by Tom Duszynski, IUPUI | March 11, 2020
(THE CONVERSATION) Following the emergence of a new coronavirus late last year, China closed its borders to prevent the disease from traveling. Yet many people had already left Wuhan, the source of the sickness, which allowed the virus to move with people as they traveled around the world. 

As a result, by Jan. 23, cases had emerged in Thailand, Japan and the U.S., with France, Australia, South Korea, Vietnam and Taiwan isolating cases soon after.

Subsequently, the U.S. government issued a "Do Not Travel" alert, Level 4, advising citizens not to travel to China due to the ongoing epidemic. By mid-January, the Centers for Disease Control and Prevention in conjunction with state and local public health authorities established screening protocols at three U.S. airports for passengers arriving from China. 

These entry points were expanded to 20 airports. As of March 6, the United States reported 129 confirmed cases and nine deaths linked to the virus, unrelated to recent travel outside of the U.S.

Can restricting the flow of people across national borders stop a new pathogen from causing a pandemic in a world of 8 billion people who can circumnavigate the globe in 24 hours? I am an epidemiologist, and my research focuses primarily on infectious disease and how our culture and history are shaped by disease transmission in populations. My recent research provides some insight into how well screening efforts work.

Instituting airport screening measures
Many countries are screening passengers at airports with limited success. Despite improved technology in the past decade, passengers who are incubating a disease and have no clinical signs or symptoms might pass through the checkpoints undetected. Passengers who fly to the U.S. from China arrive in one of 20 airports and are screened at these entry points. They complete a short questionnaire about their travel, symptoms and contact information. 

CDC employees will take the temperature of the passengers using a hand-held scanner that doesn't touch the skin and assess travelers for any signs of coughing or breathing difficulties. 

There are many studies that have taken a retrospective look at the success of using entry/exit screenings. One of the most recent points-of-entry screenings was used in an attempt to slow the spread of Ebola from western Africa in 2014.  In that situation, more than 300,000 passengers were screened in the three countries where the epidemic emerged. No cases were detected, yet four cases actually were exported. Those individuals had no symptoms at the time of screening.

The emergence of another coronavirus in 2003 also tested the effectiveness of screening people's arrival into a country in an effort to stop the spread of an infectious agent. During the Severe Acute Respiratory Syndrome epidemic, officials used thermal scanners and the public-health concepts of isolation and quarantine. A follow-up study showed that these thermal, or infrared, systems can be influenced by human activity, such as skin temperature versus body core temperature. In addition, environmental and other equipment variables prevented accurate readings.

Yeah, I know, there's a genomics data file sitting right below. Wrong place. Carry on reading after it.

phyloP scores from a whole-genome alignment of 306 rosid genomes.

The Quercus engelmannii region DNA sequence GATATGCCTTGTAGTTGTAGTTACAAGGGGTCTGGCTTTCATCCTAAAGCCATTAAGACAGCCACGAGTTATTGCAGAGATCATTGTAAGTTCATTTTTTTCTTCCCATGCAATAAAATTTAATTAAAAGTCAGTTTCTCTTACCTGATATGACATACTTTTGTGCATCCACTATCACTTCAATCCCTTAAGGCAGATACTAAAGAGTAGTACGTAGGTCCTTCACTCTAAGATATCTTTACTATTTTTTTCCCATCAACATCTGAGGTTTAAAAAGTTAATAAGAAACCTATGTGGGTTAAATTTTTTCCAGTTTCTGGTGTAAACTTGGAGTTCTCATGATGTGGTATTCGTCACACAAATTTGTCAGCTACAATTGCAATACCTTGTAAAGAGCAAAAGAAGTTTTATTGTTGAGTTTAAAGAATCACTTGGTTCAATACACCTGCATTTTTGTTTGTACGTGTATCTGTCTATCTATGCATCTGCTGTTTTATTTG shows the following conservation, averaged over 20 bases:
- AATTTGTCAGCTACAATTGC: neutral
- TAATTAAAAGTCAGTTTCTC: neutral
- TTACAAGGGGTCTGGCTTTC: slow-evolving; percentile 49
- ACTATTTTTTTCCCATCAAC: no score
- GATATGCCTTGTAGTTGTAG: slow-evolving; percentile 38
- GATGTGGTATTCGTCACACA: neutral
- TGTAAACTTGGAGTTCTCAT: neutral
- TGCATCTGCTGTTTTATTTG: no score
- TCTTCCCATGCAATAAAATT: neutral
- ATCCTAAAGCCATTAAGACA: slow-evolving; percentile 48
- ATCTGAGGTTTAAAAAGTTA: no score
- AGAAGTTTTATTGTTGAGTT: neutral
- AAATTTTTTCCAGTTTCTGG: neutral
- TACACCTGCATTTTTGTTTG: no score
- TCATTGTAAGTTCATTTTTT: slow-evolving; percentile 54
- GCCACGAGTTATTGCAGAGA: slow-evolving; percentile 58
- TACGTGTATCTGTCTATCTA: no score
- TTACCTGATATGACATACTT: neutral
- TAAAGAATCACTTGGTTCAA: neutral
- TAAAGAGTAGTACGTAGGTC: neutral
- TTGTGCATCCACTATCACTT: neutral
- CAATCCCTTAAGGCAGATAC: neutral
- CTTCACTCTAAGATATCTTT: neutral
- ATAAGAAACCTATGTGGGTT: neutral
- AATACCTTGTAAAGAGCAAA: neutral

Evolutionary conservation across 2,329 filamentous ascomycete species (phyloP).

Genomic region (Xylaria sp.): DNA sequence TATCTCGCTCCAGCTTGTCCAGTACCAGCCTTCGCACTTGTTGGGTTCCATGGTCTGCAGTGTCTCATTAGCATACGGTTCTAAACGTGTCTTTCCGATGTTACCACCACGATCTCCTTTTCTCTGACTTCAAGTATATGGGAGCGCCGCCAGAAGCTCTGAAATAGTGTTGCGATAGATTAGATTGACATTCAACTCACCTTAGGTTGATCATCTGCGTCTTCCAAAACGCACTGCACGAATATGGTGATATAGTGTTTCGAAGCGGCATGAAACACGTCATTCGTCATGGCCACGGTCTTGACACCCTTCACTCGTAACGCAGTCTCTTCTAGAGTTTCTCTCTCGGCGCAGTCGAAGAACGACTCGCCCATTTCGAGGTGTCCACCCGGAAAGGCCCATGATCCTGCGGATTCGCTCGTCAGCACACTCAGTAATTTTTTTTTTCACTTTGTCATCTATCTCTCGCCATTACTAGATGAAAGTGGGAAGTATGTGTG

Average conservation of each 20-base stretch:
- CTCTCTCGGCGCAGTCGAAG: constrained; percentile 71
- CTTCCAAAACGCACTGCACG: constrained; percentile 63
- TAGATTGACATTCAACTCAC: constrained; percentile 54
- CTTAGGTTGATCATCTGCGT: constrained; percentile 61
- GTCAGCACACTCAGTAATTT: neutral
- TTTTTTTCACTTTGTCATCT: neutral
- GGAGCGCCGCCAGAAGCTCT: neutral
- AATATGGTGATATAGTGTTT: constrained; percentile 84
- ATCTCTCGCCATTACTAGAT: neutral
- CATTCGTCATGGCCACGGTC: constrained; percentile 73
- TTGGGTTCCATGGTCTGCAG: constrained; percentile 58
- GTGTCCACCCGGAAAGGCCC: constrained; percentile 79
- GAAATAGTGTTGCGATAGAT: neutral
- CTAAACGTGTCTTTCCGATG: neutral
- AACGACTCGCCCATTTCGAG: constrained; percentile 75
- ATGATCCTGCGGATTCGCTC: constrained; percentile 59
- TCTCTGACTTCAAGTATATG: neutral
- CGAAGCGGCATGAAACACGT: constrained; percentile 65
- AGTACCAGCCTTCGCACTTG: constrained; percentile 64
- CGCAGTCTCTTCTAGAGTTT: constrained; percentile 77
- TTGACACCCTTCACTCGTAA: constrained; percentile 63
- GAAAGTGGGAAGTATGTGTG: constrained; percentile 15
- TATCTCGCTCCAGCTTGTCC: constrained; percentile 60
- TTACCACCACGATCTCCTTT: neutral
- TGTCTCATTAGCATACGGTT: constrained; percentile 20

The public-health response to the current pandemic is much improved compared with the SARS pandemic in 2003. Communication with China is moving more quickly, allowing the public-health infrastructure in different countries to respond using case identification, isolation and quarantine efforts. This was evident in the relatively low number of person-to-person infections and transmitted cases in the U.S. until this week.

The difficulty of containing disease
Screening to control infectious diseases isn't a new idea. It has been around for more than 500 years. 

In an attempt to control the Black Death, or plague, during the 14th century, government officials created a sanitary cordon, or barrier, in Venice to limit the movement of people and goods into and out of the city in an effort to stop the deadly disease. In this instance, the strategy wasn't successful because no one understood, yet, the role of the rodents and fleas in the disease's transmission cycle.  

At the beginning of the 20th century, during an outbreak of plague in San Francisco, the government attempted to implement a barrier around Chinatown in an effort to stop the disease from leaving the neighborhood, again unsuccessfully. This led to fear and a lack of trust of the government and medical community, as well as racism and xenophobia.

Border screening for SARS and the recent H1N1 influenza pandemic were equally unsuccessful due to the inability of the testing methodologies to identify those with the disease, lack of sufficiently trained personnel to screen people, and the challenge of how to identify passengers who might be incubating a disease but don't exhibit symptoms. 

Increased awareness through screenings
While screening doesn't stop the spread of disease, this is one step that can be taken to slow its spread and provide valuable time to put in place other measures, such as distributing test kits. Screening travelers has proved beneficial in other ways. It can help discourage ill travelers from traveling. In addition, screenings have raised awareness and education about the spread of disease and ways that travelers can protect themselves. Passengers who don't have any symptoms can be given cards at points of entry with instructions by health officials on what to do if a problem develops. 
 
The importance of public health is also a noteworthy finding from these studies. Are there services that need to be wrapped around these screening efforts if a case were to be detected, such as transportation, isolation, quarantine, contact tracing and outbreak management? 

Having strategies like these in place is necessary to make screening effective and efficient.